Fortress | Continental Commentary Series
“The Continental Commentary Series, published by Fortress Press, makes leading critical biblical scholarship from German and French scholars available to the English-speaking world. This series combines scholarly excellence with academic rigor to benefit pastors, students, and scholars of both the Old and New Testament. From Claus Westermann’s 3-volume commentary on Genesis to the 3-volume commentary on the Psalms by Hans-Joachim Kraus, these volumes examine the text of Scripture in penetrating detail with a fresh translation, detailed commentary, and theological assessment.
Each book in the Continental Commentary Series includes comprehensive introductory material, including an explanation of narrative themes, an overview of the historical and cultural context, an analysis of textual traditions, and an evaluation of recent literature. The remainder of each volume is divided according to each pericope of Scripture, with each section containing a summary of secondary literature, a fresh translation of the text, an evaluation of the literary form and the setting in life, and a lengthy commentary. Each volume also contains indexes on Hebrew words, subjects, names and authors, and other material.” –Logos description
Eerdmans | Eerdmans Critical Commentary
“The Eerdmans Critical Commentary offers the best of contemporary Old and New Testament scholarship, seeking to give modern readers clear insight into the biblical text, including its background, its interpretation, and its application.
Contributors to the ECC series are among the foremost authorities in biblical scholarship worldwide. Representing a broad range of confessional backgrounds, authors are charged to remain sensitive to the original meaning of the text and to bring alive its relevance for today. Each volume includes the author’s own translation, critical notes, and commentary on literary, historical, cultural, and theological aspects of the text.
Accessible to serious general readers and scholars alike, these commentaries reflect the contributions of recent textual, philological, literary, historical, and archaeological inquiry, benefiting as well from newer methodological approaches. ECC volumes are “critical” in terms of their detailed, systematic explanation of the biblical text. Although exposition is based on the original and cognate languages, English translations provide complete access to the discussion and interpretation of these primary sources. ” –publisher description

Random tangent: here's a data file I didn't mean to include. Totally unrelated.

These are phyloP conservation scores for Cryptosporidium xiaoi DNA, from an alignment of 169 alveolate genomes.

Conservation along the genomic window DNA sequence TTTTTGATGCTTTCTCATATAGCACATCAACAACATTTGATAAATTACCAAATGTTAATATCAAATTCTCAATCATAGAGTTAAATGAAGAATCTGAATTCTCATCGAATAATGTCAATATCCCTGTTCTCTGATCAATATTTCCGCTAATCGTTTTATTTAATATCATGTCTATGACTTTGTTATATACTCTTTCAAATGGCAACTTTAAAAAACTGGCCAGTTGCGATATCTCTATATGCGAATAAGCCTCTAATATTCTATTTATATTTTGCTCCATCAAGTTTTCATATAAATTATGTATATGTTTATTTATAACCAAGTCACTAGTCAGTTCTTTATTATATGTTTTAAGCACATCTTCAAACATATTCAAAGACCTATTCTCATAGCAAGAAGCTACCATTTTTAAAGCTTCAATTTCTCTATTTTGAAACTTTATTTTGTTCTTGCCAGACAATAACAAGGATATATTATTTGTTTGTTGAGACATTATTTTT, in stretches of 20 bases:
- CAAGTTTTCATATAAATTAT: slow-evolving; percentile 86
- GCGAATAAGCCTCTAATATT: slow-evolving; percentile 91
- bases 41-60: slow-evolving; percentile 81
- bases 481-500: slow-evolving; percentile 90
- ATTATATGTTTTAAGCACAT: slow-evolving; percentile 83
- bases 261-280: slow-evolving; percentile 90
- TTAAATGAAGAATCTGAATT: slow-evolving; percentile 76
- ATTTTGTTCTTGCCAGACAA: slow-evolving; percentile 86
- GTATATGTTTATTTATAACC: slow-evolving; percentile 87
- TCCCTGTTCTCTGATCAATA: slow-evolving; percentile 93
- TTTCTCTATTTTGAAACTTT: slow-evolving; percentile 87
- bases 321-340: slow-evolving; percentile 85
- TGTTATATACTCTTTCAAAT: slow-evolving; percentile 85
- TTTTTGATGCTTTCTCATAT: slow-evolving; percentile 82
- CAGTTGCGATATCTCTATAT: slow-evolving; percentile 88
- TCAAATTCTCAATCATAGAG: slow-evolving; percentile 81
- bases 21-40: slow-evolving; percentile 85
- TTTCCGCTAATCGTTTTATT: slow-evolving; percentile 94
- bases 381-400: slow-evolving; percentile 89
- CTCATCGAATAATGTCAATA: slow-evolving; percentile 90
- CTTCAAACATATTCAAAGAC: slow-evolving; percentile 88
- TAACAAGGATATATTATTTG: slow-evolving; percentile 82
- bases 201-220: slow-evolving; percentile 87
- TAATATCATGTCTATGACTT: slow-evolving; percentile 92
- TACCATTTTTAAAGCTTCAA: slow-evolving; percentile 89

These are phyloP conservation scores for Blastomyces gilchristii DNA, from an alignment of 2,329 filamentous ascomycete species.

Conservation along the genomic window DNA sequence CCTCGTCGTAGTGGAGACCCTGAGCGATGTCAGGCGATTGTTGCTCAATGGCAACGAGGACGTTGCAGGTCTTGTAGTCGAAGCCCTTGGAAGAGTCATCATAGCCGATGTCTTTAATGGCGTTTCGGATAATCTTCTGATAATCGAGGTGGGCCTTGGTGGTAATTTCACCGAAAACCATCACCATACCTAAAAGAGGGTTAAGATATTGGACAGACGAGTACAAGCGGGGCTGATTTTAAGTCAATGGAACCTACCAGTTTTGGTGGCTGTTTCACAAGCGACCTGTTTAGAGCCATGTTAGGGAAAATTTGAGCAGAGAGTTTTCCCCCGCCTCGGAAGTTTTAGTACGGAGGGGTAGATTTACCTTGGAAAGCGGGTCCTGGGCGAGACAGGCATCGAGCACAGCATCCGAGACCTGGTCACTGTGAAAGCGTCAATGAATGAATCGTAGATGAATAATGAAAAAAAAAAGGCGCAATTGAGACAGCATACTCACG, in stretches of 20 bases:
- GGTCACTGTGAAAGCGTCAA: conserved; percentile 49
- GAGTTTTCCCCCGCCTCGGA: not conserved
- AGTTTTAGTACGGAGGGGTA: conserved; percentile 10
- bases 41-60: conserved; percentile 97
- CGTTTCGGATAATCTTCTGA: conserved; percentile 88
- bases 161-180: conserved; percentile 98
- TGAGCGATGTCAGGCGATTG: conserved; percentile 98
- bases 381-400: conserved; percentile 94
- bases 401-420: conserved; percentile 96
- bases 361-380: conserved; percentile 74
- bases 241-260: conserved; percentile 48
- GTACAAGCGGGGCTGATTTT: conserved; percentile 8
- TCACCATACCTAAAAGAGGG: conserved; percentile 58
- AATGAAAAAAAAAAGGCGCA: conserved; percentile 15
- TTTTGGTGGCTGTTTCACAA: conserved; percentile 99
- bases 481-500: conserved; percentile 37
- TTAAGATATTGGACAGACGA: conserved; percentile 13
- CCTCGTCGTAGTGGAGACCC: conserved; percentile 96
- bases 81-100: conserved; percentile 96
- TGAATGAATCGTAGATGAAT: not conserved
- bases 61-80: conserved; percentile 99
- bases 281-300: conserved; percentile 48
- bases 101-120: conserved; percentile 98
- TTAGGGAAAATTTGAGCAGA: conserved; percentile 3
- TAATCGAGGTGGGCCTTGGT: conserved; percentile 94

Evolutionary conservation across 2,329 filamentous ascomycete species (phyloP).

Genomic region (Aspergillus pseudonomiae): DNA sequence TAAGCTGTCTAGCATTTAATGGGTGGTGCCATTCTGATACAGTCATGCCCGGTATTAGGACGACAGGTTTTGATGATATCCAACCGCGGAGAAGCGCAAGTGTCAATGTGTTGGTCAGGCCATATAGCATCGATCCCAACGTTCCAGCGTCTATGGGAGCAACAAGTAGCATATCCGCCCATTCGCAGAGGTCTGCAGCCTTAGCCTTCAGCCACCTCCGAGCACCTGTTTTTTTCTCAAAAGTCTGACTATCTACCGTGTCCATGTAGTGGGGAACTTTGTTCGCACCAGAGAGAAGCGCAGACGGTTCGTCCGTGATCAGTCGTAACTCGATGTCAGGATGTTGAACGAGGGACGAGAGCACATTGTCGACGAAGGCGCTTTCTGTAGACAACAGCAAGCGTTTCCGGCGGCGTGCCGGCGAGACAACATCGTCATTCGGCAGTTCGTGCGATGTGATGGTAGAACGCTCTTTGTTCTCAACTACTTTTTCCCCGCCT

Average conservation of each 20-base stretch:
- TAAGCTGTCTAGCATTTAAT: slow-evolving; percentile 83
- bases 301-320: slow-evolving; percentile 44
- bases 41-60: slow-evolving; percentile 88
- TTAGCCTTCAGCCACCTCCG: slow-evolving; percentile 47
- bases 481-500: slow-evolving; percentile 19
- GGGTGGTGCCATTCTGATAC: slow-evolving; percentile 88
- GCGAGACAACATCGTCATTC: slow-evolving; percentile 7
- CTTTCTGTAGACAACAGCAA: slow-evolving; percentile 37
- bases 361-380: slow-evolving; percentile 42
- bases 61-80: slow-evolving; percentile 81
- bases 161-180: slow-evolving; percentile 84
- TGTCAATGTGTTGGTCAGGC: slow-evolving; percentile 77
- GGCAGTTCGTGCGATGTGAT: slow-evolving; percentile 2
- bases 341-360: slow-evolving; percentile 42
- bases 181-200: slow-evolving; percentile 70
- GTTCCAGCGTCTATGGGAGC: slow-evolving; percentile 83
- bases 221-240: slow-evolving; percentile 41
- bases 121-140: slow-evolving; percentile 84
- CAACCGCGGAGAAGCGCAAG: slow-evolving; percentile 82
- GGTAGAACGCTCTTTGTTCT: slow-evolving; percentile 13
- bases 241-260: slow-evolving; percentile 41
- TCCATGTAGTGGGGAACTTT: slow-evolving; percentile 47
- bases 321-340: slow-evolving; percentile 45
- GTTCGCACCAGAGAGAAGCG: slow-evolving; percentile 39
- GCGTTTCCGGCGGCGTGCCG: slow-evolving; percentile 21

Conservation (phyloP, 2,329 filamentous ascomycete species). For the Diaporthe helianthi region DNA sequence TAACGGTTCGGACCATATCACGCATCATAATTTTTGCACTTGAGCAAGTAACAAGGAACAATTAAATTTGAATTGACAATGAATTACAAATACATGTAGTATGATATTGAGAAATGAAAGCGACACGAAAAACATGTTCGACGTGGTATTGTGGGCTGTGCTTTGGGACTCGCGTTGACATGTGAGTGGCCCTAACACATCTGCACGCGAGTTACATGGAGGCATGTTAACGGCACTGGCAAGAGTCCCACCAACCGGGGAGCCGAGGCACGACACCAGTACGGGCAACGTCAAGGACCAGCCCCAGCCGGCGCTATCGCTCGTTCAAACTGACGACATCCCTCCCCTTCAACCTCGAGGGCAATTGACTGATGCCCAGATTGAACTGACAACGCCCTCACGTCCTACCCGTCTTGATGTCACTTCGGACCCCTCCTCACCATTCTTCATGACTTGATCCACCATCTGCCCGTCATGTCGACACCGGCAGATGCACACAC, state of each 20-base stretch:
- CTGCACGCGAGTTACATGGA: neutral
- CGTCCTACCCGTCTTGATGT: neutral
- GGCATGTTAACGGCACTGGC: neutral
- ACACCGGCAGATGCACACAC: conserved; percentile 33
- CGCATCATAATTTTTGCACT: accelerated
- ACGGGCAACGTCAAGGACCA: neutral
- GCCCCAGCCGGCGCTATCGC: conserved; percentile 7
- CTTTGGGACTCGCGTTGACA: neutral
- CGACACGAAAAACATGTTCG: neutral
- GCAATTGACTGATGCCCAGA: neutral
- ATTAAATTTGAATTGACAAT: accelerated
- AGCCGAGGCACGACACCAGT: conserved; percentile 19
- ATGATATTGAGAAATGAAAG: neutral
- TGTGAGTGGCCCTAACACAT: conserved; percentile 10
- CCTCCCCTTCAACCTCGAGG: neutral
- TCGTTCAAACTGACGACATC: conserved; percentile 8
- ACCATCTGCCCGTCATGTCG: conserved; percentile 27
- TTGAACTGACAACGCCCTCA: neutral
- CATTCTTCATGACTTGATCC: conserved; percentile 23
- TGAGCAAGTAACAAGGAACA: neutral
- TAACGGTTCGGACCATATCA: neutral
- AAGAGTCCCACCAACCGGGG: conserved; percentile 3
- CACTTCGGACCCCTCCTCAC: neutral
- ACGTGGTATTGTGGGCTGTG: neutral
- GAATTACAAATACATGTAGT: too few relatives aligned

Eerdmans | Forms of Old Testament Literature
“The Forms of the Old Testament Literature (FOTL) is a series of volumes that seeks to present, according to a standard outline and methodology, a form-critical analysis of every book or unit of the Old Testament (Hebrew Bible). Fundamentally exegetical, each volume examines the structure, genre, setting, and intention of the biblical literature in question. The series also endeavors to study the history behind the form-critical discussion of the material, to bring consistency to the terminology for the genres and formulas of the biblical literature, and to expose the exegetical procedure in such a way as to enable students and pastors to engage in their own analysis and interpretation.” –publisher description
Fortress | Hermeneia
“Hermeneia is designed to be a critical and historical commentary to the Bible without arbitrary limits in size or scope. It utilizes the full range of philological and historical tools, including textual criticism (often slighted in modern commentaries), the methods of the history of tradition (including genre and prosodic analysis), and the history of religion.
Hermeneia is designed for the serious student of the Bible. It makes full use of ancient Semitic and classical languages; at the same time, English translations of all comparative materials—whether Greek, Latin, Canaanite, or Akkadian—are supplied alongside the citation of the source in its original language. Insofar as possible, the aim is to provide the student or scholar with full critical discussion of each problem of interpretation and with the primary data upon which the discussion is based.